PEN Emergency Fund
Ideally in a constitutional state everyone is free to say or write what
he wants. A writer must cause serious offence, before those who feel
aggrieved will start legal proceedings. And if matters come to a head,
everything is conducted in open court, where everyone can check the
proceedings. That is the usual and democratic procedure.
However, this cannot be taken for granted everywhere. In many countries,
among them African, Asian and Latin American states, the authorities
will pounce on anyone who publishes material in opposition to the
Writers, journalists, poets and columnists are often imprisoned without
any trial. They are refused access to lawyers, sometimes they are
tortured. Their relatives often do not know what condition they are in,
or whether they are alive.
The international writers’ organization PEN tries in every possible way,
but mainly through publicity, to reverse the fate of these writers under
persecution. Investigators of the Writers in Prison Committee try to map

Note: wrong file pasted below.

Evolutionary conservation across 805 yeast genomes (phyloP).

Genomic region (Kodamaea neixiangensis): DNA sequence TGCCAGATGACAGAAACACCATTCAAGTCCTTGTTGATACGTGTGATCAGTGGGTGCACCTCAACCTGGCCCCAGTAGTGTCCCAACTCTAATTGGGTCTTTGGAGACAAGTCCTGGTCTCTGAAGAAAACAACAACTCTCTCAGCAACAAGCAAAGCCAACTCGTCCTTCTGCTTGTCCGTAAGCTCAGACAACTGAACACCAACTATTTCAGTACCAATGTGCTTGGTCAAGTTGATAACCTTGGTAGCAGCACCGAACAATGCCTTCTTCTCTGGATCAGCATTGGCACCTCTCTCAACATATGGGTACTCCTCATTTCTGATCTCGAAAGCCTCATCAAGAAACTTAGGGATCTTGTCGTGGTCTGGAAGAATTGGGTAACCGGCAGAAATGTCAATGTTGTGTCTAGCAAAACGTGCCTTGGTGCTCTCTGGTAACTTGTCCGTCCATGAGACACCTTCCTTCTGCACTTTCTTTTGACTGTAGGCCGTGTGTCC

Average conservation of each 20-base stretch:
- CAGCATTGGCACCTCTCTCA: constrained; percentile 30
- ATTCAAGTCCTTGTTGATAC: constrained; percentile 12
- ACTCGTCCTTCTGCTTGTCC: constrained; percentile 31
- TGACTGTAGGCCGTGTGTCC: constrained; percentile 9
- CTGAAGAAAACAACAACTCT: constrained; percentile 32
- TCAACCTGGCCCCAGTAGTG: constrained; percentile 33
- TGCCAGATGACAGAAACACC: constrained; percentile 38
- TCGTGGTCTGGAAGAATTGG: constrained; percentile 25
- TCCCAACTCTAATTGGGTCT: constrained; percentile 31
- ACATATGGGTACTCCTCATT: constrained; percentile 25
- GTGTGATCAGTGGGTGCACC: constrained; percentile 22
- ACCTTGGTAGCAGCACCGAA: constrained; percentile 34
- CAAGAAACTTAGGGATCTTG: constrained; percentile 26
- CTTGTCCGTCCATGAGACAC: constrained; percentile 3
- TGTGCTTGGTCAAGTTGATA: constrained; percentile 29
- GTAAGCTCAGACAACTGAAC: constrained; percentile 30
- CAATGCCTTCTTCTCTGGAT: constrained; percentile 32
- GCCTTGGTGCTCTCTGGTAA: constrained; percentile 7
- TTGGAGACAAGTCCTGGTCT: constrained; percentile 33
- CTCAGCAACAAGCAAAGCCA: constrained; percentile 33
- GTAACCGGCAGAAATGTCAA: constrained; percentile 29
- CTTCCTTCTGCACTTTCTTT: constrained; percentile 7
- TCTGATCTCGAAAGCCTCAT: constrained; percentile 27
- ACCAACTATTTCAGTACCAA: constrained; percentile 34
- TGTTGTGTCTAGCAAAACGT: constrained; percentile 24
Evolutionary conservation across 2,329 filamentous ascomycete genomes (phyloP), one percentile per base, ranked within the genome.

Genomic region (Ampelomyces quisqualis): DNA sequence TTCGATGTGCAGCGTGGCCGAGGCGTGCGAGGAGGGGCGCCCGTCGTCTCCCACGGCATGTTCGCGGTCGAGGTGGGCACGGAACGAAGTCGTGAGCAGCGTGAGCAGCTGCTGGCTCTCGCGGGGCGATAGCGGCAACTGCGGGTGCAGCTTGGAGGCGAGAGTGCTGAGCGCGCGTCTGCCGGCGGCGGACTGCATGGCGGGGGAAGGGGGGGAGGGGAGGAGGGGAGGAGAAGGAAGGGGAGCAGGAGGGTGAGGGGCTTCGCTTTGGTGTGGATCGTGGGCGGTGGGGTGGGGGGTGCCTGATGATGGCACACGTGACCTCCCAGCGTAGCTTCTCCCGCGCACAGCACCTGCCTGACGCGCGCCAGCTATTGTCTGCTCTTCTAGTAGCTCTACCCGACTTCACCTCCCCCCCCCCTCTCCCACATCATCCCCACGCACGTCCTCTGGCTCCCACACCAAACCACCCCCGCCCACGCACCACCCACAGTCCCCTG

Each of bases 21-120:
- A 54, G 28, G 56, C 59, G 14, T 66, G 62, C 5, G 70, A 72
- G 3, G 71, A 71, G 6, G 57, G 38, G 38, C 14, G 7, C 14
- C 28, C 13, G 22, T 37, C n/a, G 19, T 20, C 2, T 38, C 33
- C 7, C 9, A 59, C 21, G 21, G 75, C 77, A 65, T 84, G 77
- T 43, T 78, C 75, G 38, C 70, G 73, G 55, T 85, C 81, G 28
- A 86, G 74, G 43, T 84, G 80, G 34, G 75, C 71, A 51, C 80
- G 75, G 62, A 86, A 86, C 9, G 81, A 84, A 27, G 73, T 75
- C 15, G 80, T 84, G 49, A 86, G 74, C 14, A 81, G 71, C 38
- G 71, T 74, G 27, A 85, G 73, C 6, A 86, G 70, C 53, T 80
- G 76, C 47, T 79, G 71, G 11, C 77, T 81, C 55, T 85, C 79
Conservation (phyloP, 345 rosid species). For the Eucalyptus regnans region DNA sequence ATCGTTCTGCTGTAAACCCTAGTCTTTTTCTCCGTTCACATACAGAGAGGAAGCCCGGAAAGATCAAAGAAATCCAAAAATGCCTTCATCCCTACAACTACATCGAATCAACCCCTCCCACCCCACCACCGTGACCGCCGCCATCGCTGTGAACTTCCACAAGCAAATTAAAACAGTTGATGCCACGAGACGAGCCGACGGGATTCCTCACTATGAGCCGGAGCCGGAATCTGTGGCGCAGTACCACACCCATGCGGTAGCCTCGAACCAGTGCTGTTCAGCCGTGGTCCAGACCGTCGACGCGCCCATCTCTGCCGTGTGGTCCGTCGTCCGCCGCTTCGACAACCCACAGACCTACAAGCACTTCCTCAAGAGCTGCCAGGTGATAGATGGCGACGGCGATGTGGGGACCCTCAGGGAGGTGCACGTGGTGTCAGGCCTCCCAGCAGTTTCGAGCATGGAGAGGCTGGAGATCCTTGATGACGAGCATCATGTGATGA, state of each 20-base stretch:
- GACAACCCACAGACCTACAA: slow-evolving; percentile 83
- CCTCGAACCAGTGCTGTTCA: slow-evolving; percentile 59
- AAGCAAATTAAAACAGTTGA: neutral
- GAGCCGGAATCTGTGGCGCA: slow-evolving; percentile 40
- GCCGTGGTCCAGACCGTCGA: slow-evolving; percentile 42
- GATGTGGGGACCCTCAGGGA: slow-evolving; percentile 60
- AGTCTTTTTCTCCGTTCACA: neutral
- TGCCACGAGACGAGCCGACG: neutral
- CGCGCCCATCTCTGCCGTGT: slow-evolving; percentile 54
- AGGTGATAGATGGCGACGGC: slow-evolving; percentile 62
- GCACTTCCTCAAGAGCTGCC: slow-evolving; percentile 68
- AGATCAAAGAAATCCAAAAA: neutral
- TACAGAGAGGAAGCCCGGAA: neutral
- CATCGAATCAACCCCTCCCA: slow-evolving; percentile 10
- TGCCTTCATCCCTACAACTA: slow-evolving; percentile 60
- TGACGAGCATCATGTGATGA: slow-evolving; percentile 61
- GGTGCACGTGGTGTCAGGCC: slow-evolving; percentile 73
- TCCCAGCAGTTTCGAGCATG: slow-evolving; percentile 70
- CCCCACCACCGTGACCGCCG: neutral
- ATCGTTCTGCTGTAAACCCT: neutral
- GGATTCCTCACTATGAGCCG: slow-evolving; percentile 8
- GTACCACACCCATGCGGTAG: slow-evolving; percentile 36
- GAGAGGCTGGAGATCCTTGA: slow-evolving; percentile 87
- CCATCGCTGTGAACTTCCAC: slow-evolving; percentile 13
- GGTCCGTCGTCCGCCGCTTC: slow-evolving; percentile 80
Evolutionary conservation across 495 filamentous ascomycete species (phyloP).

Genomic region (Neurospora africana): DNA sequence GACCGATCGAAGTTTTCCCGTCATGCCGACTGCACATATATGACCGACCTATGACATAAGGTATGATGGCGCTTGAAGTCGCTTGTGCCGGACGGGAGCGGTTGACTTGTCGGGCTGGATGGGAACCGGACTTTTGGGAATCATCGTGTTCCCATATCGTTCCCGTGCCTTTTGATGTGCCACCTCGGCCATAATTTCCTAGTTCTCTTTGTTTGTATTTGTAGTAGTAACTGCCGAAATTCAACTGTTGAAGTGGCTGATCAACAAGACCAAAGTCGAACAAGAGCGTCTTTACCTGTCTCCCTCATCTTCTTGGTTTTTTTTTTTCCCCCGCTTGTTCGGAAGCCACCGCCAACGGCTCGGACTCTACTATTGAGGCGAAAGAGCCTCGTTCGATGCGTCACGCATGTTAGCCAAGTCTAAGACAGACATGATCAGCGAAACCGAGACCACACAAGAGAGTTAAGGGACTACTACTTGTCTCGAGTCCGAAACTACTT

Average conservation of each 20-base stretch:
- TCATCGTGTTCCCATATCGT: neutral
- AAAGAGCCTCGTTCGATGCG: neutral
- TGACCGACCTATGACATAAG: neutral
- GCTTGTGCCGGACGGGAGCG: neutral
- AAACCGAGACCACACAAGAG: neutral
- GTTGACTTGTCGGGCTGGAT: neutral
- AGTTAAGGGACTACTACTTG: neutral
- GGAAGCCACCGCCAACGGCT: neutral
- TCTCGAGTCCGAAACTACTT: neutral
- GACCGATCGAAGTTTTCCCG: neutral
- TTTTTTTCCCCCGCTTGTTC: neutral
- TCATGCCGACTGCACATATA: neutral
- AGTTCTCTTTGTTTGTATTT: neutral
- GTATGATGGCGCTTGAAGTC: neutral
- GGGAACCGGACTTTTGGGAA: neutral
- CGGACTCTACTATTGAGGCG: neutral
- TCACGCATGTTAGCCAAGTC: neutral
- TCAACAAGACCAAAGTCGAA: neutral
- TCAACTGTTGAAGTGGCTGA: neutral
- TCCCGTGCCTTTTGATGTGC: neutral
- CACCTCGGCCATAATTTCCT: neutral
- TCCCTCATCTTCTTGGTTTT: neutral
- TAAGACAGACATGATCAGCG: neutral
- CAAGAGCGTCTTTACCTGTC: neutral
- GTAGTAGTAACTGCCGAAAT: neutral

cases against writers and bring them to the public’s attention.
Unfortunately these cases amount to hundreds every year.
In addition to this, since 1970 PEN has a special section which mainly
provides material assistance. The Foundation PEN Emergency Fund supports
persecuted writers and writers in exile – and occasionally their
families – with a non-recurrent allowance to support themselves in a
critical emergency. The idea of this fund was first proposed by the
Dutch writer A. den Doolaard, who with the help of the German author
Heinrich Böll among others managed to support many writers, particularly
from the Eastern European countries.
In the 1980s Henk Bernlef took over the chair. The centre of interest
shifted from Eastern Europe to Africa, Asia and Latin America.
Since 2003 the fund is chaired by the writer Rudolf Geel. Together with
Jan Honout, former treasurer of PEN International, they form the fund’s
The PEN Emergency Fund can only continue its work if sufficient funds
become available to make payments to writers and their families. Over
the years PEN Centres everywhere have contributed to the fund. In recent
years they have been joined by institutional donors, such as NOVIB, Lira
and Prisoners of Conscience. In order to its operations a steady supply
of funds is vital. That is why, apart from a careful allocation of
resources, fund-raising demands the continuous attention of the